Dodgers are No. 1 in ticket price jump

Miami Marlins catcher J.T. Realmuto looks down as Dodgers slugger Matt Kemp points skyward while crossing home plate after hitting a two-run homer in the eighth inning at Dodger Stadium on Wednesday.
(Allen J. Schaben / Los Angeles Times)

In the wake of their first World Series appearance in 29 years, the Dodgers raised their average ticket price more than any other team in the major leagues, according to a new study.

The Dodgers’ average ticket price this season is $41.13, a jump of 14.5%, according to the Team Marketing Report study. No other team raised its average price more than 10%.

The average ticket price ranks fifth in the majors, behind the Chicago Cubs ($58.57), Boston Red Sox ($56.97), New York Yankees ($47.62) and Washington Nationals ($42.02). The Angels are at $30.26, below the league average of $32.44.


The Dodgers’ World Series berth put an exclamation point on the streak of five consecutive National League West championships. The only teams in major league history with more consecutive postseason appearances: the Atlanta Braves (1991-2005) and Yankees (1995-2007).

In 2013, the first year of the Dodgers’ run, their average ticket price was $22.37, according to the report. Their average price has increased 84% since then. The league average has increased 17% since then; the Angels’ average has risen 10%. The Angels have not won a postseason game in nine years.

The Dodgers have led the major leagues in attendance and player payroll in each of the five full seasons under Guggenheim Baseball ownership. The payroll more than doubled under new ownership, but economists say ticket prices reflect supply and demand, not player salaries.

The study does not consider the cost of luxury seats and suites in determining the average ticket price.

The study’s “Fan Cost Index” calculates the cost for a family of four to attend a game, with the Dodgers at $268.02, the Angels at $194.02, and the league average at $230.98.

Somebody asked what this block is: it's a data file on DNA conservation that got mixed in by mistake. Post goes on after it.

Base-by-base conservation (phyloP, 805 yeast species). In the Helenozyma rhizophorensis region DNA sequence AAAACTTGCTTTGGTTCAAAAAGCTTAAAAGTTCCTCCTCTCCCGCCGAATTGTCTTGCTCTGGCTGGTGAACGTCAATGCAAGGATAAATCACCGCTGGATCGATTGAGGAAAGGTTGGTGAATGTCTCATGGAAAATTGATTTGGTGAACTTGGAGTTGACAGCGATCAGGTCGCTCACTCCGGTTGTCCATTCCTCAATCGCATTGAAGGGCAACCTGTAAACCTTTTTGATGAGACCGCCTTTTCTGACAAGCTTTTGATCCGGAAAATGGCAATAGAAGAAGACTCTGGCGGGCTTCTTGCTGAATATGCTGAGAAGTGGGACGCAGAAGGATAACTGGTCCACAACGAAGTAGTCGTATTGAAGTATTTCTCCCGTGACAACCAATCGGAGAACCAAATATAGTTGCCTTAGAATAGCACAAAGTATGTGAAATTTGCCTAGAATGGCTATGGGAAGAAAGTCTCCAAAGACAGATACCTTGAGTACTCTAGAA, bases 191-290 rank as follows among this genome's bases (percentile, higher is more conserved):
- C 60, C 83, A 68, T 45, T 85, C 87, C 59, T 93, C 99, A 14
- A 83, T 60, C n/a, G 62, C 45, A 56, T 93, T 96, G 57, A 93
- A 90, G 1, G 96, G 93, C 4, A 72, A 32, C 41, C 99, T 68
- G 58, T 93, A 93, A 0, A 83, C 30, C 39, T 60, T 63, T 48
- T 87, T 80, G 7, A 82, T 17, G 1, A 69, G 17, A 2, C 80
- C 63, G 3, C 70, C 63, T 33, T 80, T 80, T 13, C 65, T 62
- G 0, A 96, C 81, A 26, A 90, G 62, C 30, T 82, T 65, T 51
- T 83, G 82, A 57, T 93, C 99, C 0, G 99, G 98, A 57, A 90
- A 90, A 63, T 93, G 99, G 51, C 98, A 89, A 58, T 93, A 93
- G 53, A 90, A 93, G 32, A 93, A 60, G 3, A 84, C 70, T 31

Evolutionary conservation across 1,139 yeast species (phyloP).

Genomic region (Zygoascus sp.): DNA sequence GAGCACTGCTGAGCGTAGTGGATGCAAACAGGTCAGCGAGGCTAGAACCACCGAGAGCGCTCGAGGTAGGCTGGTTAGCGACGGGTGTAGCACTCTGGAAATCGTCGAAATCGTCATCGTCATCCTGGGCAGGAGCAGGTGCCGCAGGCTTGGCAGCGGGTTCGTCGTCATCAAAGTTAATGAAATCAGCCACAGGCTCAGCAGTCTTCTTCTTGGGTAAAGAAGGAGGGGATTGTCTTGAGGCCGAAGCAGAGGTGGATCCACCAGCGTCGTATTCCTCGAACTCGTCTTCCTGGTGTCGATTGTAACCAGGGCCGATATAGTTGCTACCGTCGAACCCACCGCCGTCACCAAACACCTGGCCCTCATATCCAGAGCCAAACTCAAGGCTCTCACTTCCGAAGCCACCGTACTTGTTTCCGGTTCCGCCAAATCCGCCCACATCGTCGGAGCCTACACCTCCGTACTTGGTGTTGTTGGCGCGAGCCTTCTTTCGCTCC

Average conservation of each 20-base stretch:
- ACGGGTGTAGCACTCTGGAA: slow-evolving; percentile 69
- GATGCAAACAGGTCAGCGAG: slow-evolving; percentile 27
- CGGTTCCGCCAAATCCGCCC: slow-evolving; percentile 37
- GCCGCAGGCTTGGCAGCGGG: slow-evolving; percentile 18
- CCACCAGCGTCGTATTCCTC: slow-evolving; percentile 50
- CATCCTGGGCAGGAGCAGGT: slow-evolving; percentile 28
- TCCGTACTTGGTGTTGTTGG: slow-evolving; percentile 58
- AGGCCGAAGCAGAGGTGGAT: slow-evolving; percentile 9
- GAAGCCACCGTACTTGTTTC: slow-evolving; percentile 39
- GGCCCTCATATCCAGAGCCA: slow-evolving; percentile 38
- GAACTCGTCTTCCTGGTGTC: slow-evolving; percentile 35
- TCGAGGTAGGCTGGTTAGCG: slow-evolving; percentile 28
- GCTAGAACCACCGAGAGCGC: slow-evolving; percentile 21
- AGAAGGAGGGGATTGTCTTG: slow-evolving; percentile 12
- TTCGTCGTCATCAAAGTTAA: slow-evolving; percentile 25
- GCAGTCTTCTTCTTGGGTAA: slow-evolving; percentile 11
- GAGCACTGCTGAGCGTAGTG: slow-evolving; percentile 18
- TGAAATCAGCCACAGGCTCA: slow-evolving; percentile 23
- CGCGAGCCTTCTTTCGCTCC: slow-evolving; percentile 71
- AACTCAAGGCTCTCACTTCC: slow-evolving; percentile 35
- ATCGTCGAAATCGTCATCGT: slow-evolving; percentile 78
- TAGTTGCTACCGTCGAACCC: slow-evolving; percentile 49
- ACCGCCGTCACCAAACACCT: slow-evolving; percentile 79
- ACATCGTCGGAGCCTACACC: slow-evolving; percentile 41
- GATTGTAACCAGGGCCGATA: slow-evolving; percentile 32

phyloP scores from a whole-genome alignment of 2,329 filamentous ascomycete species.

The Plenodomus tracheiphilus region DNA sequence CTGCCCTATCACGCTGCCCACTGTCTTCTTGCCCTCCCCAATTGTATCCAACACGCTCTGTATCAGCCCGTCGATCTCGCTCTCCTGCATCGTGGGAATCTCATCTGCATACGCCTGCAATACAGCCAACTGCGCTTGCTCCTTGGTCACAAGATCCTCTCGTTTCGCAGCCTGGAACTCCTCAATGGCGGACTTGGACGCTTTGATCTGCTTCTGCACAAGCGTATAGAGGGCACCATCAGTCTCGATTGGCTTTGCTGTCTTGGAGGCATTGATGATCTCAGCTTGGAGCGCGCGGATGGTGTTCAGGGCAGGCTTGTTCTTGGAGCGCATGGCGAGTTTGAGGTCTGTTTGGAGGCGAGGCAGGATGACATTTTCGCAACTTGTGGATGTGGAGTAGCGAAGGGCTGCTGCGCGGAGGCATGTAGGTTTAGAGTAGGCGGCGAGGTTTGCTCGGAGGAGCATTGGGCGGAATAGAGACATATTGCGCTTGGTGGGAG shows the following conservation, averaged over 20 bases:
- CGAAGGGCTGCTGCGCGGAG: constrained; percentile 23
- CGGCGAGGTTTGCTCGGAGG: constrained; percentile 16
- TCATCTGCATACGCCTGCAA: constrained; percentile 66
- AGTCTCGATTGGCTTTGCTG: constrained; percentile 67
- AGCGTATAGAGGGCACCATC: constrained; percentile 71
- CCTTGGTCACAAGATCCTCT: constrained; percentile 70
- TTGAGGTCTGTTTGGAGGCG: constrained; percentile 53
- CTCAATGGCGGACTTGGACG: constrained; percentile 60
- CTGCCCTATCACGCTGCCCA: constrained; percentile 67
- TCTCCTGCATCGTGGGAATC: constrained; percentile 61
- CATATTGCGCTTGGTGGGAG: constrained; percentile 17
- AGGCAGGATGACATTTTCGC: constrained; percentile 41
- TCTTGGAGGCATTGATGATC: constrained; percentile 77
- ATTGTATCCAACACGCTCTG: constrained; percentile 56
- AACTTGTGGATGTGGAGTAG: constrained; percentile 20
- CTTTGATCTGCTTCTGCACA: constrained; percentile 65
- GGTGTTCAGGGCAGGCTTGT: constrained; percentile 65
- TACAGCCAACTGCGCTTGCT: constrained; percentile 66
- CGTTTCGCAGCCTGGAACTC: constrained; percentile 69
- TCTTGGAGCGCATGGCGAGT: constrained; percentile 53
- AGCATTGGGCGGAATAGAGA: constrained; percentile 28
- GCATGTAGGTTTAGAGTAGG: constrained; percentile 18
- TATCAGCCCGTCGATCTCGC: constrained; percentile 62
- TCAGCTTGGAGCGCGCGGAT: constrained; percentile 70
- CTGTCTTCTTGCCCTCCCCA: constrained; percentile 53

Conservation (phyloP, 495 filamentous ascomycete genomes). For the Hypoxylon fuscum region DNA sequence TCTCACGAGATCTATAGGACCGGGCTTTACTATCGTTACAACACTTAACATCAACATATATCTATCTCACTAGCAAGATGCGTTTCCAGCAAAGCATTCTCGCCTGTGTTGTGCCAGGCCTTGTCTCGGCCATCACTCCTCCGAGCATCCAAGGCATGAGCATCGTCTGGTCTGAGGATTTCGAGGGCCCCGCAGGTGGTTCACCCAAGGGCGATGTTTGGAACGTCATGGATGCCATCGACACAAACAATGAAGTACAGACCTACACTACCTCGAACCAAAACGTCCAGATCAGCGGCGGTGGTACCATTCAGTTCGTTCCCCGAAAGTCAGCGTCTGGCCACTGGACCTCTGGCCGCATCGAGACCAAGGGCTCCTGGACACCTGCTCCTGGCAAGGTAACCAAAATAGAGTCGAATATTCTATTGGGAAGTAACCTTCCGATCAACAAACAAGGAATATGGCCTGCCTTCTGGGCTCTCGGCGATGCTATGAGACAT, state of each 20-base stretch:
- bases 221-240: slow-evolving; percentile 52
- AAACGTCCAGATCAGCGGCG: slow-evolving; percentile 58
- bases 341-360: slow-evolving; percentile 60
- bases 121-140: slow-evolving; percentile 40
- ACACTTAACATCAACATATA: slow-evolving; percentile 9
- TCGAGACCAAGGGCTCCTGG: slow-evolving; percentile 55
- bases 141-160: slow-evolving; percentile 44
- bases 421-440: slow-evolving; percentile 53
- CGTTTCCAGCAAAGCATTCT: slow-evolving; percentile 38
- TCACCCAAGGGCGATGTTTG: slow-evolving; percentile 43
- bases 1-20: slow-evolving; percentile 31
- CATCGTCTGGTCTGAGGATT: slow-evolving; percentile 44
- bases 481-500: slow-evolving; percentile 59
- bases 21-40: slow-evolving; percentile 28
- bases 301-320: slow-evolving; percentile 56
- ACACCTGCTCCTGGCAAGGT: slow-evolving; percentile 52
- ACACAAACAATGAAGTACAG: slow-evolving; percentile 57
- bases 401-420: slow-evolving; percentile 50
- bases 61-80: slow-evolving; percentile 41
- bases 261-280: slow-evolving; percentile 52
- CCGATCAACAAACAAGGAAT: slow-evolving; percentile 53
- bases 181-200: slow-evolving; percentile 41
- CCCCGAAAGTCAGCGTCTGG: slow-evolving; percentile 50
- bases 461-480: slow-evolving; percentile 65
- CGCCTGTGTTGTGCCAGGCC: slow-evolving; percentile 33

The index counts four average-price tickets, four hot dogs, four sodas, two beers, two caps and parking.


Dodgers spokesman Steve Brener did not respond to a request for comment.

Slow way back

When the Dodgers put infielder Logan Forysthe on the disabled list April 15, they said they were hopeful he could return in the minimum 10 days. That would have meant activating him Wednesday.

Instead, he might miss another 10 days, or more. Forsythe said the inflammation in his right shoulder had not subsided when he first tried to throw this week.

“Tested it out,” he said. “Didn’t go well.”

Forsythe said he expects to resume a throwing program Friday. Manager Dave Roberts said Forsythe also would need at least four or five days on a minor league rehabilitation assignment.

Short hops

Third baseman Justin Turner has started to swing a bat — without hitting a ball — five weeks after his left wrist was hit by a pitch and broken. The Dodgers would be delighted if he could return by mid-May. … On the day after reliever Tony Cingrani was cited for a balk on a pickoff move he said he regularly uses without incident, Roberts was asked if the Dodgers would ask the league office to review video for clarification. “I’m sure that’s happened,” Roberts said.… The Dodgers acquired Class A left-handed reliever Logan Salow from the Oakland Athletics for pitcher Wilmer Font, whom they had designated for assignment.


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